Whatever happened to old-fashioned service? You know, the kind that when you ask a salesperson a question and you don’t feel apologetic for bothering them.
It used to be that salespeople existed to help customers. Now they file their nails, gossip with each other, text on their electronic devices, and in general act as if the customer is a major annoyance.
There are still some stores where the sales staff are there to help you, but they are fewer and fewer. Even the top stores on Fifth Avenue are making it harder to get service. There are some large, expensive Fifth Avenue stores where individual designer salons actually have no sales people. You have to walk around the floor like a lost soul, looking for someone to help you.
The major chain drugstores are completely lacking in service. You ask where something is and your answer is a vague wave of the hand. Recently, I picked something off the shelf but couldn’t find a price. I asked a saleswoman whether the item was free. After all, there was no price on it. My attempt at humor went over her head—she gave me a dirty look and said, “of course not.” When I insisted I wanted to know the price, she sighed and looked it up, letting me know how annoyed she was with me.
According to law, a store must sell an item for the price marked. If, by mistake, the item is marked too low—too bad. They still have to sell it at that price. Recently, I had an argument with a cashier because she insisted the price marked was for a sale that was over but they hadn’t had a chance to adjust the price tags. I called over the manager and was finally able to buy it for the price marked.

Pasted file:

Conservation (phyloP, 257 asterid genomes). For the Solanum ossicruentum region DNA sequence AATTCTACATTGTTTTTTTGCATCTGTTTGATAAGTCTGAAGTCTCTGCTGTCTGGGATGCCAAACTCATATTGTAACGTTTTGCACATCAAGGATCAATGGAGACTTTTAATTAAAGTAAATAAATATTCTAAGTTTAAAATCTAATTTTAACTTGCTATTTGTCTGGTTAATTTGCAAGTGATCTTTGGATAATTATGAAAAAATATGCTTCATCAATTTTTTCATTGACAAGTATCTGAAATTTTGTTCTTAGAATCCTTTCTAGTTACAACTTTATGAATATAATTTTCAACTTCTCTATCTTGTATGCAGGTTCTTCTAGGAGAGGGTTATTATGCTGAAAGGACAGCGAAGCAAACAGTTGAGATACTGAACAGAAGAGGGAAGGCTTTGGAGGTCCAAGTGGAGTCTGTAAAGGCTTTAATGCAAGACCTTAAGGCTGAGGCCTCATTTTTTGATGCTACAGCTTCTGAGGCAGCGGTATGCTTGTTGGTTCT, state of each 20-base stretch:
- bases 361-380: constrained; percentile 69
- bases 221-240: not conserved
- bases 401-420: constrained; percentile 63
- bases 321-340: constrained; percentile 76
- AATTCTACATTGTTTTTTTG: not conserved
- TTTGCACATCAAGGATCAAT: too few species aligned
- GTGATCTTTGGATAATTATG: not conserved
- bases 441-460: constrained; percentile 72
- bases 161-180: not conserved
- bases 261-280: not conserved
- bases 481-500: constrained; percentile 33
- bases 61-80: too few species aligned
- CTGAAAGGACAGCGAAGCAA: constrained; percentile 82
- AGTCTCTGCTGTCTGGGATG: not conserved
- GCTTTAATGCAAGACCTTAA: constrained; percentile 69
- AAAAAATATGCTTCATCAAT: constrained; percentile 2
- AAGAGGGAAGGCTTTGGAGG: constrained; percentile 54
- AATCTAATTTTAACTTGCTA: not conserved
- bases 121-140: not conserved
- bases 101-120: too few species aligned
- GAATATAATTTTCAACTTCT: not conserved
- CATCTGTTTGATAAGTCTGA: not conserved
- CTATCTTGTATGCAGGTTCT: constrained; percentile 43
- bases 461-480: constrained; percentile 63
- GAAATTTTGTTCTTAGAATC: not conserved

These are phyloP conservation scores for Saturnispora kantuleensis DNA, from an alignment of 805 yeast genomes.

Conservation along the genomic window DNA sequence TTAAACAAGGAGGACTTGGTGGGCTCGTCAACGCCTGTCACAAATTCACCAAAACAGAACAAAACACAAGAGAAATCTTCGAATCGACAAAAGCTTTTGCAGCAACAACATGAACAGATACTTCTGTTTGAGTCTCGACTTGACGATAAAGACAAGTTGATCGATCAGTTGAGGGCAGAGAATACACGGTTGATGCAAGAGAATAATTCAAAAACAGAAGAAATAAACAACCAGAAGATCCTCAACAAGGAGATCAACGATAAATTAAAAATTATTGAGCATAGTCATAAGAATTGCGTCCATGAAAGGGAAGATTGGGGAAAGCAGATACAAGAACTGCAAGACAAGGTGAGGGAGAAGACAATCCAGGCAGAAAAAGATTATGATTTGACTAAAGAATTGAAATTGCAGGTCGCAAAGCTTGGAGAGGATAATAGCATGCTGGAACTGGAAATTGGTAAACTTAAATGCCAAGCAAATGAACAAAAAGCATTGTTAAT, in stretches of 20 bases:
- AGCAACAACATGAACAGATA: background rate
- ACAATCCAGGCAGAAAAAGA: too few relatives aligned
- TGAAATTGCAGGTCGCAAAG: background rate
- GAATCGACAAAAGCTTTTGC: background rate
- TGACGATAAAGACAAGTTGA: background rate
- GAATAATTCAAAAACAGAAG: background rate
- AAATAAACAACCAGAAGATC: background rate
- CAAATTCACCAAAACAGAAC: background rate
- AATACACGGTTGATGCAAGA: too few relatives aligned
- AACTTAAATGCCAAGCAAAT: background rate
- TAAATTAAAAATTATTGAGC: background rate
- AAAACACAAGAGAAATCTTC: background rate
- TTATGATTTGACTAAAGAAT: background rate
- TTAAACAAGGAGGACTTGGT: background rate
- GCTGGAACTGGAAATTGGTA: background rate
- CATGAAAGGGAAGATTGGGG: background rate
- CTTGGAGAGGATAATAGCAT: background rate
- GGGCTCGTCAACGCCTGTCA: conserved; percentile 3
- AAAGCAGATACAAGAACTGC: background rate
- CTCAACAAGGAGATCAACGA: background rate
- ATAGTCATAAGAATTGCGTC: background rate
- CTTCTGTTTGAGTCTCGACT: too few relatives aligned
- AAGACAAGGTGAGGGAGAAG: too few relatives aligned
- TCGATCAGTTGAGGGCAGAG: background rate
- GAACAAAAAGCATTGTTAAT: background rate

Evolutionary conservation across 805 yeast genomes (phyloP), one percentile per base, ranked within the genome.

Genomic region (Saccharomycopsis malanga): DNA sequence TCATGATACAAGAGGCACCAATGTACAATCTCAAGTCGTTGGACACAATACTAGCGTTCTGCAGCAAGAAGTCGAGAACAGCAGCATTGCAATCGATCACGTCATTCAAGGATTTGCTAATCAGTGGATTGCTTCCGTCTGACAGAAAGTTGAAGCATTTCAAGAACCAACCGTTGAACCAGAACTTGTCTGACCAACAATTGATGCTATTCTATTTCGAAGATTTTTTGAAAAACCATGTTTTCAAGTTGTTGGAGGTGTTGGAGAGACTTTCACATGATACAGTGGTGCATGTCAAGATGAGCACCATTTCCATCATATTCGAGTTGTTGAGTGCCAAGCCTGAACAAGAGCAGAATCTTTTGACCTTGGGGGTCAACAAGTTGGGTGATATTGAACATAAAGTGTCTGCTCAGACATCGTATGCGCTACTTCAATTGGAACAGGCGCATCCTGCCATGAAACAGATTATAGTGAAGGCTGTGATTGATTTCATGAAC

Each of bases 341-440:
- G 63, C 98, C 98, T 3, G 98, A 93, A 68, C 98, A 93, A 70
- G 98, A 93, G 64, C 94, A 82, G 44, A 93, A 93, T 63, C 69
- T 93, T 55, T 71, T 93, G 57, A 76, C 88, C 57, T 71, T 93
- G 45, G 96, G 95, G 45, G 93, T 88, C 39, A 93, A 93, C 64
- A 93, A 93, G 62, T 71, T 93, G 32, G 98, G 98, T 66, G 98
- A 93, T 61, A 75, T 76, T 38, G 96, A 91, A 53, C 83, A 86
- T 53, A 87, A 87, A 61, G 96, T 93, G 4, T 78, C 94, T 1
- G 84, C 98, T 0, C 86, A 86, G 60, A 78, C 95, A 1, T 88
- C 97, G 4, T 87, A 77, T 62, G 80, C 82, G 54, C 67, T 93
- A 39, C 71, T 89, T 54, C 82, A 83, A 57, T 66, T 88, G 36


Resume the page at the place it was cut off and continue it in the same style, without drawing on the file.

Even going to a manager doesn’t necessarily get you service anymore. I had a coupon good for $5 off a purchase of $20 or more at a chain drugstore. I bought a number of items, took them to the register, and when the cashier rang them up it came to exactly $19.99! I wanted to use my coupon, but the cashier said it wasn’t $20 so I asked for the manager. The manager agreed with the cashier and wouldn’t honor the coupon. I was so angry, I walked out vowing never to shop there again, which I don’t do very often.
But then I decided to do something about it. I called the executive office and explained the situation to a gentleman who apologized profusely for the manager’s poor judgment and arranged for me to get my $5 discount.
I think one of the reasons so many stores go out of business is their lack of service. Management has to do something.
Miriam Silverberg is a freelance journalist and owner of Miriam Silverberg Associates, a boutique publicity agency in Manhattan. She may be reached at firstname.lastname@example.org.